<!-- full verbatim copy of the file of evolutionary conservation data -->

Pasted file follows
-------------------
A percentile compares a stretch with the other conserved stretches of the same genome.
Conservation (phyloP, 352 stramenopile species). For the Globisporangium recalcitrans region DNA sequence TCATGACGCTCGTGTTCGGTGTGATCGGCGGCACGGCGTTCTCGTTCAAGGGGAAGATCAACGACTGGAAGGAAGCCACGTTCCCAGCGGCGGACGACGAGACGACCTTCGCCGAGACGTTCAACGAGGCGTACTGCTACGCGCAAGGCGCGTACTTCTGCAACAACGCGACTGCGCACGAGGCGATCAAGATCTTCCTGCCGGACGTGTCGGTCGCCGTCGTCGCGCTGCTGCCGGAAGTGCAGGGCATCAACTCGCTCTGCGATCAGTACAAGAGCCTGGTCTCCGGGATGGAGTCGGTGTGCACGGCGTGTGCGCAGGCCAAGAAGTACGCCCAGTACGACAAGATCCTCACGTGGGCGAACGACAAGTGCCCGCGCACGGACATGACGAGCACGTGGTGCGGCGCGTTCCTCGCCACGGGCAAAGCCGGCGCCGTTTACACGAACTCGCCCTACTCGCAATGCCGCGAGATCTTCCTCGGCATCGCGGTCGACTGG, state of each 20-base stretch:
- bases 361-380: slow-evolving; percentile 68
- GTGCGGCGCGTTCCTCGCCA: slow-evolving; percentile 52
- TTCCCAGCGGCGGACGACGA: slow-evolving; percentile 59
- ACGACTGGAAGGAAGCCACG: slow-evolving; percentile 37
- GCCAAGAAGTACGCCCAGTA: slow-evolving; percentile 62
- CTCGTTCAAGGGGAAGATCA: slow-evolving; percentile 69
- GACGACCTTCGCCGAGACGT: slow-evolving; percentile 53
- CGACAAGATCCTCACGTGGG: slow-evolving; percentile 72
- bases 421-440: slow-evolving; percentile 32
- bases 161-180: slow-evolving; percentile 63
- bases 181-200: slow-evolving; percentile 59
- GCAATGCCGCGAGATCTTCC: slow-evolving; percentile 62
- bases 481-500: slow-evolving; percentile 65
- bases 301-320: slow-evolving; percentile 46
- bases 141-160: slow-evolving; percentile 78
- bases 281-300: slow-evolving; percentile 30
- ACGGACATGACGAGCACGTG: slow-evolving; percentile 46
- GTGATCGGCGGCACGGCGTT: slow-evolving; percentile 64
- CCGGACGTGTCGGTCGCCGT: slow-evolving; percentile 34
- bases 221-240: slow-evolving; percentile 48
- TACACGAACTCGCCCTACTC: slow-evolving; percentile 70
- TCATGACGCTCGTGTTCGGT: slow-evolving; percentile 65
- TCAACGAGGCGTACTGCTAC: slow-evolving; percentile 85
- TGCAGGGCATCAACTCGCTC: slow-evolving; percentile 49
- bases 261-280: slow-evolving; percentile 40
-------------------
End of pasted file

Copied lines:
A percentile compares a stretch with the other conserved stretches of the same genome.
Conservation (phyloP, 352 stramenopile species). For the Globisporangium recalcitrans region DNA sequence TCATGACGCTCGTGTTCGGTGTGATCGGCGGCACGGCGTTCTCGTTCAAGGGGAAGATCAACGACTGGAAGGAAGCCACGTTCCCAGCGGCGGACGACGAGACGACCTTCGCCGAGACGTTCAACGAGGCGTACTGCTACGCGCAAGGCGCGTACTTCTGCAACAACGCGACTGCGCACGAGGCGATCAAGATCTTCCTGCCGGACGTGTCGGTCGCCGTCGTCGCGCTGCTGCCGGAAGTGCAGGGCATCAACTCGCTCTGCGATCAGTACAAGAGCCTGGTCTCCGGGATGGAGTCGGTGTGCACGGCGTGTGCGCAGGCCAAGAAGTACGCCCAGTACGACAAGATCCTCACGTGGGCGAACGACAAGTGCCCGCGCACGGACATGACGAGCACGTGGTGCGGCGCGTTCCTCGCCACGGGCAAAGCCGGCGCCGTTTACACGAACTCGCCCTACTCGCAATGCCGCGAGATCTTCCTCGGCATCGCGGTCGACTGG, state of each 20-base stretch:
- bases 361-380: slow-evolving; percentile 68
- GTGCGGCGCGTTCCTCGCCA: slow-evolving; percentile 52
- TTCCCAGCGGCGGACGACGA: slow-evolving; percentile 59
- ACGACTGGAAGGAAGCCACG: slow-evolving; percentile 37
- GCCAAGAAGTACGCCCAGTA: slow-evolving; percentile 62
- CTCGTTCAAGGGGAAGATCA: slow-evolving; percentile 69
- GACGACCTTCGCCGAGACGT: slow-evolving; percentile 53
- CGACAAGATCCTCACGTGGG: slow-evolving; percentile 72
- bases 421-440: slow-evolving; percentile 32
- bases 161-180: slow-evolving; percentile 63
- bases 181-200: slow-evolving; percentile 59
- GCAATGCCGCGAGATCTTCC: slow-evolving; percentile 62
- bases 481-500: slow-evolving; percentile 65
- bases 301-320: slow-evolving; percentile 46
- bases 141-160: slow-evolving; percentile 78
- bases 281-300: slow-evolving; percentile 30
- ACGGACATGACGAGCACGTG: slow-evolving; percentile 46
- GTGATCGGCGGCACGGCGTT: slow-evolving; percentile 64
- CCGGACGTGTCGGTCGCCGT: slow-evolving; percentile 34
- bases 221-240: slow-evolving; percentile 48
- TACACGAACTCGCCCTACTC: slow-evolving; percentile 70
- TCATGACGCTCGTGTTCGGT: slow-evolving; percentile 65
- TCAACGAGGCGTACTGCTAC: slow-evolving; percentile 85
- TGCAGGGCATCAACTCGCTC: slow-evolving; percentile 49
- bases 261-280: slow-evolving; percentile 40